The Riemer report

In “Anthroposophy Worldwide” 9/1999, Paul Mackay reproduced an assessment of the constitutional problem by Prof Riemer[12], which was a written reproduction of the contents of a telephone call[13].  In “Anthroposophy Worldwide” 3/2000, this assessment then appears under the heading “Legal Opinion”. As is generally the case with expert opinions, all underlying bases for judgement were listed. These show that no written documents were available for evaluation, not even the Statutes. The society, which was founded in 1923/24, is not referred to by its real name, but only by “Christmas Conference Society”. The expert opinion was based on the following assumptions:

  • The Christmas Conference Society was founded in the period from 24 December 1923 to 1 January 1924, whereby it can be assumed that it was formed as an association within the meaning of Art. 60ff. of the Swiss Civil Code ZGB.
  • On 8 February 1925, the name of the existing association “Association of the Goetheanum of the School of Spiritual Science” [Bauverein] (“Verein des Goetheanum der Freien Hochschule für Geisteswissenschaft”), which had already been on the commercial register for some time (also in accordance with the meaning of Art. 60ff. of the Swiss Civil Code), was changed to “General Anthroposophical Society” (GAS), and at the same time the composition of the association’s executive council was changed so that its executive council and the executive council of the Christmas Conference Society became identical. The changed name was subsequently entered in the commercial register.
  • Ever since then, the association has had a uniformed existence under the name “General Anthroposophical Society” (GAS). This uniform association life under the name “General Anthroposophical Society” refers particularly to General Assemblies, the acquisition of membership, the Executive Council and the Association’s assets, as well as to external relationships.

This is far too little information for a viable assessment, the actual events are not taken into account and the legal assessment is thus also formulated rather vaguely:

“In my opinion, it is … more obvious and also more appropriate to assume a conclusive amalgamation …”

Even though “legal opinion” was chosen as the heading, these are merely considerations based on insufficient information and by no means a well-founded expert opinion. Moreover, it remains a mere theory here as well, since the question of whether, how and when an amalgamation actually took place or could have taken place was not posed in the first place.

The Processes around the Constitutional Question in 2003 and 2004

Since 2005, the leadership of the Society has claimed that “…it has been determined by Swiss jurisdiction and is legally final and binding for the future”, that an amalgamation has taken place (the complete quote: see below).

Swiss jurisdiction most certainly meets the highest standards and its judgments are of great importance. This also applies to the judgments referred to here. The only problem is how to refer to them and how to use them:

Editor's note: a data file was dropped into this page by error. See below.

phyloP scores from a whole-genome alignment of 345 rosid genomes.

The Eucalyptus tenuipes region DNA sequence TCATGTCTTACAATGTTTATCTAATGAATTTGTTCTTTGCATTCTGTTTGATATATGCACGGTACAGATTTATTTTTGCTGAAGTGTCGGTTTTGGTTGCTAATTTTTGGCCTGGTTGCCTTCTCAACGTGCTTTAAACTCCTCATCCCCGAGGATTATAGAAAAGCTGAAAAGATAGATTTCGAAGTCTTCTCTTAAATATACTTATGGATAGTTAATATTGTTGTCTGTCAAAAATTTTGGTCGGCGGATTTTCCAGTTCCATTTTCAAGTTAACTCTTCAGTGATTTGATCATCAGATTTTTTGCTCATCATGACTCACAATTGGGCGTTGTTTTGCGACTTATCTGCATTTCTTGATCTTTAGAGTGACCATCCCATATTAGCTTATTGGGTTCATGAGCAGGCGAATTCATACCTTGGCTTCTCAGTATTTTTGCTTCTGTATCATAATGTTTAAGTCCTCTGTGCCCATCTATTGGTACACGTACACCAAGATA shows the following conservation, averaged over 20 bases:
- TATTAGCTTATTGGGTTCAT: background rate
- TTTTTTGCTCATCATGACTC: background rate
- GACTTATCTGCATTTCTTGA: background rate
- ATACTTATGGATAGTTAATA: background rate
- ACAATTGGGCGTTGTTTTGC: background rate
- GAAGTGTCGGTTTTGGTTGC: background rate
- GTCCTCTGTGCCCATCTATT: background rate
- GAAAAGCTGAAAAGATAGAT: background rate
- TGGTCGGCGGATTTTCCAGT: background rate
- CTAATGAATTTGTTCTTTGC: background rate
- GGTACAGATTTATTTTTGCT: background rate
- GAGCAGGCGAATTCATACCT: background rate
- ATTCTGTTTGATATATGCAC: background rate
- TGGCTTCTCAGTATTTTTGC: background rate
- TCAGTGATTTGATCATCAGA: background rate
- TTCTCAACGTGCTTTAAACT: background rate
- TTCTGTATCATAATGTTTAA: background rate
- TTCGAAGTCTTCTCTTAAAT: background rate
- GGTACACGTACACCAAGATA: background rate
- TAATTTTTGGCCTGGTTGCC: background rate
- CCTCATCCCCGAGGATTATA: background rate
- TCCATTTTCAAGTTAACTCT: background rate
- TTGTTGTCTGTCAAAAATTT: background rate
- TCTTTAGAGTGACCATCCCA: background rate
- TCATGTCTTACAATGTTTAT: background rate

1. Self-acquired knowledge is substituted by a foreign knowledge, without revising the original own knowledge and without emulating the “foreign” knowledge. Due to the general reputation of the court, one’s own knowledge is replaced by the (alleged) court decision and made one’s own. That’s nothing other than “belief in authority”. In addition, the Executive Council, which had its own insights and confirmed their correctness even after the proceedings had been concluded in 2005, nevertheless adopted the “alleged court knowledge” as its own, even though it contradicted its own findings!6,7 Consequently one must actually speak of a belief in authority against better knowledge!
  2. It is in the nature of civil proceedings that only the facts presented by the parties may be taken into account by the court[14]. In civil proceedings, the court has no mandate to clarify the facts objectively; asking questions and conducting proceedings “must not lead to the facts being established ex officio”[15]. The primary objective is to resolve the dispute. It follows clearly from this that a judgment arising from civil proceedings cannot be ascribed a general value in terms of knowledge or truth.

Although it has already been clarified that the judgments are fundamentally unsuitable as a substitution for knowledge, it must be pointed out that the judgments say nothing at all about whether an amalgamation took place or not. The possibility of an amalgamation is only mentioned in the “deliberations” made by the court and set out in the so-called grounds for judgment, without clarifying whether such an amalgamation would have been at all possible in this specific case.[16]

Paul Mackay’s statement of 19 March 2005[17]:

“According to Swiss jurisdiction it is thus legally conclusive and also binding for the future that on 8th February 1925, the association which Rudolf Steiner founded during the Christmas Conference on 28th December 1923 was merged into the association which at that time had already existed since 1913.”

and the Declaration by Justus Wittich of 2014[18]: